How does one independently distribute a column for so long? "You have to have an insatiable fascination for what you write about," replied Rexford, whose weekly feature turns 20 in April.
The St. Louis-area writer noted that "stamps and coins can be two of the dullest topics on the planet if, like any hobby, you get too technical." So he covers the history, the anecdotes, the lore, and more relating to stamps and coins -- as well as other perennial collectibles such paper currency, precious metals, and autographs. "I don't like to write about fads," he said.
One of Rexford's most interesting recent columns was about a 1680s French coin that appears to show a flying saucer hovering above the landscape. "Perhaps, most mysterious and/or telling are the Latin words around the rim of the coin -- 'opportunus adest' -- translated to mean, 'It is here at an opportune time,'" wrote Rexford. He went on to quote an authority who said the object in the sky might be a Biblical reference to visitors from beyond or a symbol of needed rainfall, but that no one knows for sure.
Rexford, 48, has also written about unusual stamps -- such as the ones put out by the Iranian government that actually pictured the American hostages of 25 years ago. "Ever since stamps were created, they have been used for propaganda," he noted.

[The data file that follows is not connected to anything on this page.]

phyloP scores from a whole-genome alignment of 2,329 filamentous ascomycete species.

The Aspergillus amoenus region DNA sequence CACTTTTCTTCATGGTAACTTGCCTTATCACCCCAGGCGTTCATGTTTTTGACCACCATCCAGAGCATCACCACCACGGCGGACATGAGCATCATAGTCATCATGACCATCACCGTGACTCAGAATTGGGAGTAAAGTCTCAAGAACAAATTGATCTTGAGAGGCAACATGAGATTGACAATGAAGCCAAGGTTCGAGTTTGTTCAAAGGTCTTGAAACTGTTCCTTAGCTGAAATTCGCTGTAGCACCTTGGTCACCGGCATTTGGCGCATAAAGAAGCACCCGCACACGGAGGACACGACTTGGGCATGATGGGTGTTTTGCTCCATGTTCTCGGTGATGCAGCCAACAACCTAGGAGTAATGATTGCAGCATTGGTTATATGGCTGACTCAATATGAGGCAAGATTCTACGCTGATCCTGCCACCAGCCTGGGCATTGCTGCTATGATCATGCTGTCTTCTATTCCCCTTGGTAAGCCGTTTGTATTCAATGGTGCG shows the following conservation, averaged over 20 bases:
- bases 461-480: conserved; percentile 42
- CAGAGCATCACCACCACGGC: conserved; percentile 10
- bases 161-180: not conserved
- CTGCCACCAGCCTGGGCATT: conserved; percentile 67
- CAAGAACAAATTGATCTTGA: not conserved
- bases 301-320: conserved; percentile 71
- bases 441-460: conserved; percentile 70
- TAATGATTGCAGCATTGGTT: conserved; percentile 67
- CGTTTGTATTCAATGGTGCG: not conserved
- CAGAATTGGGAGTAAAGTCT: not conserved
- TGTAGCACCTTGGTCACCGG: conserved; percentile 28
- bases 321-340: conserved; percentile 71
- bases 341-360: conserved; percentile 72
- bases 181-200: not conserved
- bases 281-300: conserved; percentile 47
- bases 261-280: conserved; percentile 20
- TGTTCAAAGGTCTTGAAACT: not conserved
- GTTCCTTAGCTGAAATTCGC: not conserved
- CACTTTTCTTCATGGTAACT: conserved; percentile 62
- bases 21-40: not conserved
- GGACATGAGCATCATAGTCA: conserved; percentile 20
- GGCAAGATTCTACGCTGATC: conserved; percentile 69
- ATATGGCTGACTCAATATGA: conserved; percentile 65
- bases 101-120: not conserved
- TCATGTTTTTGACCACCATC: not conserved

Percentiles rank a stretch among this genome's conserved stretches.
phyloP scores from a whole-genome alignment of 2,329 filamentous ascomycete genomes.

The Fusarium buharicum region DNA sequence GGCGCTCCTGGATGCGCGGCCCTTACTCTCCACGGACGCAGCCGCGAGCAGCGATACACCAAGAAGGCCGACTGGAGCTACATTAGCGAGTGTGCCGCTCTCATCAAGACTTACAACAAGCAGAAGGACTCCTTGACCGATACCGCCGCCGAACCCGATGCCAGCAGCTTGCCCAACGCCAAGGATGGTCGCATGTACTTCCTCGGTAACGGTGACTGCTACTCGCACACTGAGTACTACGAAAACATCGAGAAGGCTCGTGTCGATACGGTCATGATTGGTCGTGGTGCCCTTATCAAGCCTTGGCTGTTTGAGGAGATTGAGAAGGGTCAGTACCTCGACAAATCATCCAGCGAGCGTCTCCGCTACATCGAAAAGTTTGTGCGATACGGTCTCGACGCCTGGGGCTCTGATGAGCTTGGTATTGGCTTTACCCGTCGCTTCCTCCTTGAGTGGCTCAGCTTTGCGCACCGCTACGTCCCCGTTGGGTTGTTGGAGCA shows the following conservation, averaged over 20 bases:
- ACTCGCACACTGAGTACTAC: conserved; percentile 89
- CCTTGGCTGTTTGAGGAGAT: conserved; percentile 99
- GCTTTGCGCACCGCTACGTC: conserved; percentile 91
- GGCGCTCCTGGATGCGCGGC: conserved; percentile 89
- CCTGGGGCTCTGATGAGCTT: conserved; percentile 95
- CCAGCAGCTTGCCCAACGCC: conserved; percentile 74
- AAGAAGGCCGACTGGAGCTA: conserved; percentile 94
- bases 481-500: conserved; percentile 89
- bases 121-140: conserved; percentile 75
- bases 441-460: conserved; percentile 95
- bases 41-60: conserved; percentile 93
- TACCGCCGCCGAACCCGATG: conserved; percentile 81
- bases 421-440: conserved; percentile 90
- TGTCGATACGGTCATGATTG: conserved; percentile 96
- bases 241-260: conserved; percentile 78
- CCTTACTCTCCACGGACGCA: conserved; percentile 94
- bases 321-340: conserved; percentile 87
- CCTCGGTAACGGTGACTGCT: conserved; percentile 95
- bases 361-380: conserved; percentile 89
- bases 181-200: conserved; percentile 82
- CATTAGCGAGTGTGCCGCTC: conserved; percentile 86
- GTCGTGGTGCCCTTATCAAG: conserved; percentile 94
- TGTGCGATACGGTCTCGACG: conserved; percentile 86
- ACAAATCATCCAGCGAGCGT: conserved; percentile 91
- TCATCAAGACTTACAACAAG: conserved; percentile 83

The award-winning columnist is periodically critical -- he told E&P, for instance, that the U.S. Postal Service has been known to put out too many stamps, which makes it hard for collectors to keep up. Also, Rexford tries to root out fraud when he finds it. And he periodically travels to gather material for his feature; earlier this month, he attended the World Mint Conference in Switzerland to learn about new coins and other matters.
Before starting his essay and Q&A column in 1985, Rexford had launched a rare stamp and coin division for a brokerage firm and was contributing articles on collecting to various publications. He first approached the St. Louis Post-Dispatch about doing a column, and the editor there asked Rexford for five samples, then five more samples, then five more
samples before publishing him. The paper also let Rexford use its phone to try to drum up other clients.
Now, Rexford's newspapers include the Tribune-Review of Greensburg, Pa.; The Times Herald-Record of Middletown, N.Y.; The Sacramento Bee; the Staten Island (N.Y.) Advance; The News Tribune of Tacoma, Wash.; and The Washington Times, among others.
The columnist (firstname.lastname@example.org) has thought about hooking up with a big syndicate, but worries, among other things, that most features aren't marketed heavily after the initial launch. That, said the former advertising man, leaves syndicated creators doing much of their own promotion anyway.
Rexford -- who has made many radio and TV appearances -- noted that there are millions of coin and stamp collectors in America. So he's puzzled that more newspapers run columns about bridge than about coins and stamps.
By: Dave Astor When Peter Rexford began self-syndicating "The Stamp & Coin Exchange" in 1985, a regular stamp cost 22 cents and the state-quarter series wasn't even a twinkle in the U.S. Mint's eye.